(41.) RONALD DWORKIN, LAW'S EMPIRE 4 (1986).

(42.) The idea of forms of argument was developed in the American context by Philip Bobbitt. See PHILIP BOBBITT, CONSTITUTIONAL FATE: THEORY OF THE CONSTITUTION 3119 (1982); PHILIP BOBBITT, CONSTITUTIONAL INTERPRETATION 11-22 (1991). Bobbitt identifies six forms of argument (he refers to them as "modalities"). For discussion of interpretation in the context of German law, see KARL LARENZ, METHODENLEHRE DER RECHTSWISSENSCHAFT 312-65 (6th ed. 1991).

(43) This figure is adapted from STEPHEN TOULMIN ET AL,, AN INTRODUCTION TO REASONING 62, fig. 6-1 (2d ed. 1984).

(44.) See BOBBITT, CONSTITUTIONAL INTERPRETATION, supra note 43, at 5 ("The ways in which Americans interpret the Constitution could have been different.... For Americans, however, these ways have taken the forms of common law argument, those forms prevailing at the time of the drafting and ratification of the US Constitution."); NORMAN F. CANTOR, IMAGINING THE LAW: COMMON LAW AND THE FOUNDATIONS OF THE AMERICAN LEGAL SYSTEM 373 (1997) ("The common law today is what it has been since it crystallized in the fourteenth century."); H. Jefferson Powell, Constitutional Investigations, 72 TEX. L. REV. 1731, 1737 (1994) ("There is nothing sacred or philosophically fundamental about those modes; they derive historically from the professional discourse of early-modern English common lawyers, and over time they may change." (citations omitted)).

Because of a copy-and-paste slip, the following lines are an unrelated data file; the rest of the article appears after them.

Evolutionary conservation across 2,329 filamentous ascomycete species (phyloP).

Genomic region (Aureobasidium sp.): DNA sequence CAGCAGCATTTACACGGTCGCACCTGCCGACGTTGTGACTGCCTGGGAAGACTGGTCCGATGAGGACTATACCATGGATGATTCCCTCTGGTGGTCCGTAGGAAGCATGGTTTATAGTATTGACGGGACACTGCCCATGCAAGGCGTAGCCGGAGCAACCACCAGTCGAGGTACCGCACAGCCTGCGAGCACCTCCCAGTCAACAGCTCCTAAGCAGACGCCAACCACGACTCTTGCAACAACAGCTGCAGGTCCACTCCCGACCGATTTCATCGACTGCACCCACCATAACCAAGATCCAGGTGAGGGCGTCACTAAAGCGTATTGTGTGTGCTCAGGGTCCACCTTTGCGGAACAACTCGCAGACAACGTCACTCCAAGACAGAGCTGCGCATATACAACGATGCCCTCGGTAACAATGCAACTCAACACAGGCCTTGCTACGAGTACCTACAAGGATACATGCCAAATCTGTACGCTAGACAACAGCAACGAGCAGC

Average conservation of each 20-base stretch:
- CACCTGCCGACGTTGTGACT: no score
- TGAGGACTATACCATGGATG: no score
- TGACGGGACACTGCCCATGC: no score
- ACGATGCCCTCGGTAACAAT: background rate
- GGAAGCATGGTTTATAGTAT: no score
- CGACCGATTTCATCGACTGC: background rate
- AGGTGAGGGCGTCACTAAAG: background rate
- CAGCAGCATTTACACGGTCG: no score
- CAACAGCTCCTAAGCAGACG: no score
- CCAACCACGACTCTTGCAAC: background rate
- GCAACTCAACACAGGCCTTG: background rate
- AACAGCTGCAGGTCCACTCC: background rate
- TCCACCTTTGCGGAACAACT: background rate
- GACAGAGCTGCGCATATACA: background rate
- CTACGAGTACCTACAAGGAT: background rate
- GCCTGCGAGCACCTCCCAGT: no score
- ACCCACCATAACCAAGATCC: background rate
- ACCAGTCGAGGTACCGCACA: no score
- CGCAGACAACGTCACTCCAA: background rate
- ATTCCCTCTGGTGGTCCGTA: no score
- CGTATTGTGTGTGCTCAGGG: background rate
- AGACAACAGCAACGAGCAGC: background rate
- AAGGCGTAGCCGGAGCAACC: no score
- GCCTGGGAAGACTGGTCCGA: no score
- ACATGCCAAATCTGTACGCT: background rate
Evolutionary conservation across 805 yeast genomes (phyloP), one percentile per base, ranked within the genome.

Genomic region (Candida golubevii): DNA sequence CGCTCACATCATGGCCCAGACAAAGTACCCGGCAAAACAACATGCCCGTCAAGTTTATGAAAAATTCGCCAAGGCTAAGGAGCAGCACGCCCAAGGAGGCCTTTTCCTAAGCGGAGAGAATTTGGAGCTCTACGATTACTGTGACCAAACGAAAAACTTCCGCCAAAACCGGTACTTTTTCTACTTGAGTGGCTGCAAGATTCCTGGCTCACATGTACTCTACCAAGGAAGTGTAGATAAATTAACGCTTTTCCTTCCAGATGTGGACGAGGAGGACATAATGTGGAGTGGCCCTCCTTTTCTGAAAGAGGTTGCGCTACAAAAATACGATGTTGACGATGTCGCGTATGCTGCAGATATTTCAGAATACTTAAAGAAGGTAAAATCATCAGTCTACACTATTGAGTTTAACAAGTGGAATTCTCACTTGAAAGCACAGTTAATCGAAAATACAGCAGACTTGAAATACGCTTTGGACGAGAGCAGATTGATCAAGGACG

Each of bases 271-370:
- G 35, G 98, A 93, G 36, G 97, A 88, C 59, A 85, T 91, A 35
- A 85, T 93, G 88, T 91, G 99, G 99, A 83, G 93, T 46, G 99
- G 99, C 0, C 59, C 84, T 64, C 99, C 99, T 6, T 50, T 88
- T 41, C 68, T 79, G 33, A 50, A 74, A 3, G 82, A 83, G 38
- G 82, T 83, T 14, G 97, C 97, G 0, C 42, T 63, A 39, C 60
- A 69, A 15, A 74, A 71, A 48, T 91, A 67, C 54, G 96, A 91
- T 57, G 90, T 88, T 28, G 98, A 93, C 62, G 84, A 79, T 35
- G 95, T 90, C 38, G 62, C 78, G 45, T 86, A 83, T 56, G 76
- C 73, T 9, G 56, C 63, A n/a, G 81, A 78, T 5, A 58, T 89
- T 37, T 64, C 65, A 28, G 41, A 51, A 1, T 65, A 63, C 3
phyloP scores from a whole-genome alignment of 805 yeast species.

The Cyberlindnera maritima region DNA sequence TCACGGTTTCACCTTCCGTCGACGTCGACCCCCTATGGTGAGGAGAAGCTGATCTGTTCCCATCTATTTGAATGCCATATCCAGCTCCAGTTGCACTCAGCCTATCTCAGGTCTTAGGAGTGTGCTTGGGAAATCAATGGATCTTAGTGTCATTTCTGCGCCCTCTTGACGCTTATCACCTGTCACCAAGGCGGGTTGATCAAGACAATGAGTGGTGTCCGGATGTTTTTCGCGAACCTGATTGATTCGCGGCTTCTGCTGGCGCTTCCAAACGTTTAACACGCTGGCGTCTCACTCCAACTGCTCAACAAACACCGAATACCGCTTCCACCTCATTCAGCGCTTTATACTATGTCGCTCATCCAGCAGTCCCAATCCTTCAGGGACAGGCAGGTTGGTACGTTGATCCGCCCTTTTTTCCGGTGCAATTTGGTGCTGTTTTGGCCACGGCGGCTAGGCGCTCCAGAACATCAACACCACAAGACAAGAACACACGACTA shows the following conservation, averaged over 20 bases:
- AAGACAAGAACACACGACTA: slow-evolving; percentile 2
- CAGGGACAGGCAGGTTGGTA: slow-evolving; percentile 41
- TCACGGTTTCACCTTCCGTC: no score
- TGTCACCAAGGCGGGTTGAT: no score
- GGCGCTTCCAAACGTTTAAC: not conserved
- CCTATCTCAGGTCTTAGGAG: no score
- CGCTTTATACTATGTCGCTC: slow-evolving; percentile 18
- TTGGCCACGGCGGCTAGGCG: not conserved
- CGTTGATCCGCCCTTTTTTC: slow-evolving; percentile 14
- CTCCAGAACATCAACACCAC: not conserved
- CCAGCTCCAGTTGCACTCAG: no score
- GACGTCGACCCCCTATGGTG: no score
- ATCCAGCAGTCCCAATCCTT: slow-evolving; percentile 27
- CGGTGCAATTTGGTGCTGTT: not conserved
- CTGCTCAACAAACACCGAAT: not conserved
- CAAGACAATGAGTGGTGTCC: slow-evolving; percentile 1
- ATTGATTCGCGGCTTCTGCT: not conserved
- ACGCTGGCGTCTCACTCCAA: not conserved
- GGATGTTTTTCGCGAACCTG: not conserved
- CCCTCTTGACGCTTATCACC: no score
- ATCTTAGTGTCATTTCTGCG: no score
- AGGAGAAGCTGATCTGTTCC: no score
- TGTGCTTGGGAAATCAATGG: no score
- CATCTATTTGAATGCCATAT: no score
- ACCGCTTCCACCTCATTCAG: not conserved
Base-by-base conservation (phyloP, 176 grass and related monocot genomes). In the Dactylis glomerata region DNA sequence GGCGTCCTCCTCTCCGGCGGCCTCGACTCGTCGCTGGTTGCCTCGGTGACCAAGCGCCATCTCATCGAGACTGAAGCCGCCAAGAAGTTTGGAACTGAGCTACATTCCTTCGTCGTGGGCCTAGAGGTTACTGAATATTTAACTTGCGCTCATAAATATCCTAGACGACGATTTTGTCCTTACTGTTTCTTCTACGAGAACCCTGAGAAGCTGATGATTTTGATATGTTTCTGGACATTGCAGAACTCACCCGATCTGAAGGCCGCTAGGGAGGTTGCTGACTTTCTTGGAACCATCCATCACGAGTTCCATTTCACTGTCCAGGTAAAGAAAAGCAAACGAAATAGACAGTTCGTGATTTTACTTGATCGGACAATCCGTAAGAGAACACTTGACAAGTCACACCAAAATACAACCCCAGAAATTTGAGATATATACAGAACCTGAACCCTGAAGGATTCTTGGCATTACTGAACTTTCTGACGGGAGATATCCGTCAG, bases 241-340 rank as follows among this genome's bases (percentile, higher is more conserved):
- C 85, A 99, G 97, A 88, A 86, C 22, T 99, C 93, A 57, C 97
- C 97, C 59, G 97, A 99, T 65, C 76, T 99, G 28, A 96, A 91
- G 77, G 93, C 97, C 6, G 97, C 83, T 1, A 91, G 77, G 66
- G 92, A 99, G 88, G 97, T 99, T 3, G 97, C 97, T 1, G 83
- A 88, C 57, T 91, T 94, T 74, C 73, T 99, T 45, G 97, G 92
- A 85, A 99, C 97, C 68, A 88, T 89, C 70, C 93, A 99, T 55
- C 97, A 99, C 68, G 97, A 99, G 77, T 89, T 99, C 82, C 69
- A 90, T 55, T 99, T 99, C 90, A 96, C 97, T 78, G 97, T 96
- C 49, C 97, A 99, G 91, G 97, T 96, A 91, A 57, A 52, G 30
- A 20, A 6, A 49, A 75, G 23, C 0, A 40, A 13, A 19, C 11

(45.) As I said in another context: "In the end, Derrida is just a skeptic--Hume in the cafe." Dennis Patterson, Postmodernism/Feminism/Law, 77 CORNELL L. REV. 254, 313 n.276 (1992).

(46.) See Dennis M. Patterson, Interpretation in Law--Toward A Reconstruction of the Current Debate, 29 VILE. L. REV. 671, 671-82 (1984).

DENNIS PATTERSON, Distinguished Professor of Law and Philosophy, Rutgers University School of Law (Camden); Visiting Fellow, Princeton University, Department of Politics (Madison Program), 2002-03; Fellow, Center for the Critical Analysis of Contemporary Culture, Rutgers University (New Brunswick). My thanks to Professor Gary Lawson and the Federalist Society for the invitation to speak at the 21st Annual National Student Symposium on Law and Public Policy.
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Title Annotation:Federalist Society 2002 Symposium on Law and Truth; Panel I: Law & Truth: Pre-Modernism, Modernism, and Post-Modernism
Author:Patterson, Dennis
Publication:Harvard Journal of Law & Public Policy
Date:Jan 1, 2003